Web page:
The founder and executive chairman of Alibaba Group Jack Ma, speaks to the media after a forum in Hong Kong, China, February 2, 2015. [Photo/IC]
The head of China's quality watchdog met with Alibaba chairman Jack Ma on Monday as the e-commerce giant held its second meeting with regulatory authorities to discuss the crackdown on fake and shoddy products.
Zhi Shuping, minister of the General Administration of Quality Supervision, Inspection and Quarantine, said in the meeting that e-commerce platforms must take measures to tackle problems of counterfeit products and ensure the quality of products they sell, according to a statement released by the quality watchdog on Tuesday.
Ma met Zhang Mao, minister of the State Administration for Industry and Commerce, on Jan 30 after the market regulator blasted the company's failure to exert effective supervision on Taobao.com, China's largest consumer-to-consumer platform, which is owned by Alibaba.
"Product quality is an essential part of a healthy e-commerce industry. Counterfeit products sold online will not only harm the interests of consumers, but also damage the reputation of the country," Zhi said.
"As the world's leading e-commerce company, Alibaba should attach more importance to the quality of products ... and undertake more social responsibility and protect the interests of consumers," he said.
He added that the quality watchdog has established a plan for supervision of e-commerce activities that involves purchasing products through online platforms and tracing them to the factories if the products are counterfeit.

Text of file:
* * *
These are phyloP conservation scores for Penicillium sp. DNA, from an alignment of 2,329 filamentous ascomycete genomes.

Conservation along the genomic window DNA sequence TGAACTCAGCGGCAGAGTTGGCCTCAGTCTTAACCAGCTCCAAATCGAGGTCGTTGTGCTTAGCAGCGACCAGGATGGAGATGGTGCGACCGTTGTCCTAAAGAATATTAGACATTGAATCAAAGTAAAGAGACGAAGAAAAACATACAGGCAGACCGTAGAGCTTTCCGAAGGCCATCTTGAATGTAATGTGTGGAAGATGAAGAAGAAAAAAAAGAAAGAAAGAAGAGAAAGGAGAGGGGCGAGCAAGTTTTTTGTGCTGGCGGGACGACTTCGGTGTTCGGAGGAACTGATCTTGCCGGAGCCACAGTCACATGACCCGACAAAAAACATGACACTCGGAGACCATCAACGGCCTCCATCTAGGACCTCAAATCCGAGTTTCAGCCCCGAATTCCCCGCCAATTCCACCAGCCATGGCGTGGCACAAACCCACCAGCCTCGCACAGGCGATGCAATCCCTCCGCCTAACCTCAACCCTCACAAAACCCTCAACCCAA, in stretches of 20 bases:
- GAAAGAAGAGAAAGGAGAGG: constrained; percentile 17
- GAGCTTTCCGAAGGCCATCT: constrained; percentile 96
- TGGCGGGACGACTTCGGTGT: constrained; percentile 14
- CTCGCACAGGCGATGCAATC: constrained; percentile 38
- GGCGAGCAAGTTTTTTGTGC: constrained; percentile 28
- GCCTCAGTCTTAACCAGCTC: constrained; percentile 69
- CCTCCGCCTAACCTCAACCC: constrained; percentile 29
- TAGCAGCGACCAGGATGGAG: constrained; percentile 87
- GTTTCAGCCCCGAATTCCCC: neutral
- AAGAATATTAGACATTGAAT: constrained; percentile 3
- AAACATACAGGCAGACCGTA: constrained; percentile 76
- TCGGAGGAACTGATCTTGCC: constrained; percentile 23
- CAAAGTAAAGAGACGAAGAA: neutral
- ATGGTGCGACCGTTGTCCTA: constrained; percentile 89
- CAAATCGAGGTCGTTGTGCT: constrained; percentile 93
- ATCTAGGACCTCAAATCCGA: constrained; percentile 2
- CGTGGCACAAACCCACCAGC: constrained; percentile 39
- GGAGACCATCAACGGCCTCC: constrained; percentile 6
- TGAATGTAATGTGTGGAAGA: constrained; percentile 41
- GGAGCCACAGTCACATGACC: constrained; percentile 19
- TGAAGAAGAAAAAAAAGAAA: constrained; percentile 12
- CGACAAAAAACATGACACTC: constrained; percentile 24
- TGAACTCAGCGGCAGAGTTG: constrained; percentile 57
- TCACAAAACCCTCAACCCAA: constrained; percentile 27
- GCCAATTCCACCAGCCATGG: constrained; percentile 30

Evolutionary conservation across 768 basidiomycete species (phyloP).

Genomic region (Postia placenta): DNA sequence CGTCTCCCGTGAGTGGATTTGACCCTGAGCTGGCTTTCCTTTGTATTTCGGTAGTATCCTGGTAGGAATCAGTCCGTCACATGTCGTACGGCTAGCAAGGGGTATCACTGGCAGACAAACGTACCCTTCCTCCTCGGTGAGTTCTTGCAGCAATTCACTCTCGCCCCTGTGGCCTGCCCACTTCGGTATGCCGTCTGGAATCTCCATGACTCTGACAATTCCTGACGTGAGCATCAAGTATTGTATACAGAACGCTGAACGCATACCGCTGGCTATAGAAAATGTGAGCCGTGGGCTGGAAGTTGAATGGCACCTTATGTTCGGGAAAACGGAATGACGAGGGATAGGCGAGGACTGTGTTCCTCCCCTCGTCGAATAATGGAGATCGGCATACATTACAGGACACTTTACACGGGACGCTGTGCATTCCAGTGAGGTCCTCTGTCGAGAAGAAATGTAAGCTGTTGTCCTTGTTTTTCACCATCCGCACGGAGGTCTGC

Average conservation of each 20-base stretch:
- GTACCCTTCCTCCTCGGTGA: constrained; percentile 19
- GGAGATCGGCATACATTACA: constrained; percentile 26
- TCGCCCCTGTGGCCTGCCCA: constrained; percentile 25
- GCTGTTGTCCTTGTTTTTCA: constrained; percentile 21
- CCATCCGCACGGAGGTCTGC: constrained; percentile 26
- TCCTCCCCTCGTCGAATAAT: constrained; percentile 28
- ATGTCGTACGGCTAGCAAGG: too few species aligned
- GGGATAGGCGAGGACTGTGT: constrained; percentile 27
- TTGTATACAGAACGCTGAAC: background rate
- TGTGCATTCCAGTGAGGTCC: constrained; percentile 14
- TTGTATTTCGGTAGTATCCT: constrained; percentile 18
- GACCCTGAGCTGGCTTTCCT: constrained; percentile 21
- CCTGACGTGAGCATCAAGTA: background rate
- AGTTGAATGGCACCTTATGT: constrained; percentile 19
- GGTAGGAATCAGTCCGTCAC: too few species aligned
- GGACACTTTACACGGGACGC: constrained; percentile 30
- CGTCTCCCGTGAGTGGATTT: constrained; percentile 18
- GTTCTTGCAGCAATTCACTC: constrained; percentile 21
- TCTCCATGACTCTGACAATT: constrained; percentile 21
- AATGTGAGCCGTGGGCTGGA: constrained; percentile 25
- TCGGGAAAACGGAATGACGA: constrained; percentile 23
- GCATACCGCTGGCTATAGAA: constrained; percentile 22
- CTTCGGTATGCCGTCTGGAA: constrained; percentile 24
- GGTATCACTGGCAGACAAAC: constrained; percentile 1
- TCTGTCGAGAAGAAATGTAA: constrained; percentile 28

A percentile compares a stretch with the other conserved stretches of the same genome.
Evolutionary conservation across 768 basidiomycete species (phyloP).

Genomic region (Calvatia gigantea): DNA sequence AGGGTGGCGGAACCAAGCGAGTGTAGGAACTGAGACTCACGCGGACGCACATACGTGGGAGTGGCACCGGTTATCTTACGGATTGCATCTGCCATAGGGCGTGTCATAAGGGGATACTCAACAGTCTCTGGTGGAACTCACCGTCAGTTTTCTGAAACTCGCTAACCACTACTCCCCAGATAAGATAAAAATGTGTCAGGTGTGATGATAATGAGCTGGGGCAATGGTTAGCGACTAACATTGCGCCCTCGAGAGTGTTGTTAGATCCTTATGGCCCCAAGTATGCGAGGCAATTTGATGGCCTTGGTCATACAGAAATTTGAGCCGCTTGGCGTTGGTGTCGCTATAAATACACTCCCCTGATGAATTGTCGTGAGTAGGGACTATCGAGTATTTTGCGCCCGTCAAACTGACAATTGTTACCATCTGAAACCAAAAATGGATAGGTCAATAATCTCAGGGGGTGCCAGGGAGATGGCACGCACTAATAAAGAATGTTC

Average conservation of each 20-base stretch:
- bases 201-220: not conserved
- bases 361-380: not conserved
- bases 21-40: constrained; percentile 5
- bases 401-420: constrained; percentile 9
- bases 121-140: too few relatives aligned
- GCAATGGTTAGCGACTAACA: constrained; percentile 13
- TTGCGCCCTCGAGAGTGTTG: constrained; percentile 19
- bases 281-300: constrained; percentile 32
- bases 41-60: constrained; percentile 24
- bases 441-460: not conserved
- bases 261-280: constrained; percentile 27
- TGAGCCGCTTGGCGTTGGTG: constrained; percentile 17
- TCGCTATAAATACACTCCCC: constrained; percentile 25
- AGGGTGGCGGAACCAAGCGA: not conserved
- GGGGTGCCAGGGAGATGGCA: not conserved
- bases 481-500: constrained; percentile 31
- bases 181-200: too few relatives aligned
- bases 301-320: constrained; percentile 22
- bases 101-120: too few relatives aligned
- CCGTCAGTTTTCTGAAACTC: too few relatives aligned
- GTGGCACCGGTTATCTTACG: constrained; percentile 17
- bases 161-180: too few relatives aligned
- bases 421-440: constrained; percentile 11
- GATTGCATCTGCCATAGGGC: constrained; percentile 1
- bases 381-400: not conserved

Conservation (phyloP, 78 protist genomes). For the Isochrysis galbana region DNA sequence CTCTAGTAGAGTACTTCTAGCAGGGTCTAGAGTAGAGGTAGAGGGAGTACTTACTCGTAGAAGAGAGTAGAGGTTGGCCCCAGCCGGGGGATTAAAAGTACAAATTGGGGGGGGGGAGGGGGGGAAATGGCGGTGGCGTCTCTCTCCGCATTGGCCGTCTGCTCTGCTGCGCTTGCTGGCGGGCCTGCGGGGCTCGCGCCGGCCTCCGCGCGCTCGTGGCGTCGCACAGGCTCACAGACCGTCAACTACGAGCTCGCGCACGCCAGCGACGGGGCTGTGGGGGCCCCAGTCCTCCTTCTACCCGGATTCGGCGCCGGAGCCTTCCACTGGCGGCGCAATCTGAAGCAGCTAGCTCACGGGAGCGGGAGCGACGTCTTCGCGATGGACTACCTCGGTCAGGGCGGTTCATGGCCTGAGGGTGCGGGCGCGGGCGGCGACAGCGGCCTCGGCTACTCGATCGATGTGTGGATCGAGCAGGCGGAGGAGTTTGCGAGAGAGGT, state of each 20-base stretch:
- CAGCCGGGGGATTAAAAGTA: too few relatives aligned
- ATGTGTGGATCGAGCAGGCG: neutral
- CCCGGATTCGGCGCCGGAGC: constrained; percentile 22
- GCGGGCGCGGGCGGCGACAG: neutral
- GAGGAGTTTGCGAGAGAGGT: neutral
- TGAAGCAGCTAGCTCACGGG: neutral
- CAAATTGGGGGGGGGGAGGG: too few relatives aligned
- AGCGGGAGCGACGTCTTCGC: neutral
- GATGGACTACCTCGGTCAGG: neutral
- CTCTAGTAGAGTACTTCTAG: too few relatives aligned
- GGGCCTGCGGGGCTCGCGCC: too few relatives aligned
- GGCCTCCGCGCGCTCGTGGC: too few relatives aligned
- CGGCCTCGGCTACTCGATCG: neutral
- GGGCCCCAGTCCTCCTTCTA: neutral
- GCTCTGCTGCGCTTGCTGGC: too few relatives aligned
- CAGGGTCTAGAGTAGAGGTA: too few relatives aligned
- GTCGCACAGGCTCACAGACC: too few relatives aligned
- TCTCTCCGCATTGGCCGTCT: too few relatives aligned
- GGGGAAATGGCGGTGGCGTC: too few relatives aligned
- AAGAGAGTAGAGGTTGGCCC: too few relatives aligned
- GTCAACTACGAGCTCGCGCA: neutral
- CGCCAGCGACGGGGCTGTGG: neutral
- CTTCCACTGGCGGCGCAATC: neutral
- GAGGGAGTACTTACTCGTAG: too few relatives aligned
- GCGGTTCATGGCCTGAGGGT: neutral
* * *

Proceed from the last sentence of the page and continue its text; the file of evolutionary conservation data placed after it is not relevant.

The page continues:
The General Administration of Quality Supervision, Inspection and Quarantine is in charge of product quality during the production process, while the State Administration for Industry and Commerce is in charge of market activities and the quality of commodities during distribution.
Ma said Alibaba has made efforts to combat counterfeit products, but there are still deficiencies and room for further improvement. The company will work closely with regulatory authorities to crack down on fake products, he added.
Ma made a similar promise to work with government departments and devote more efforts to weed out fake goods during the meeting with Zhang last month.
That meeting also put an end to a highly unusual episode in which Taobao staff publicly clashed with the market regulator.
The row started when the commerce authority released a report on its website on Jan 23, blaming unnamed online shopping platforms for failing to supervise products and services that infringed upon trademarks, as well as for substandard or fake products.
However, it escalated after Taobao released an open letter on its micro blog accusing Liu Hongliang, who is in charge of regulating online trade at the administration, of "using a wrong method and reaching a conclusion that is not objective."
The regulator responded by releasing a report directly condemning Taobao for failing to clean up what it called illegal business deals on the e-commerce titan's platforms.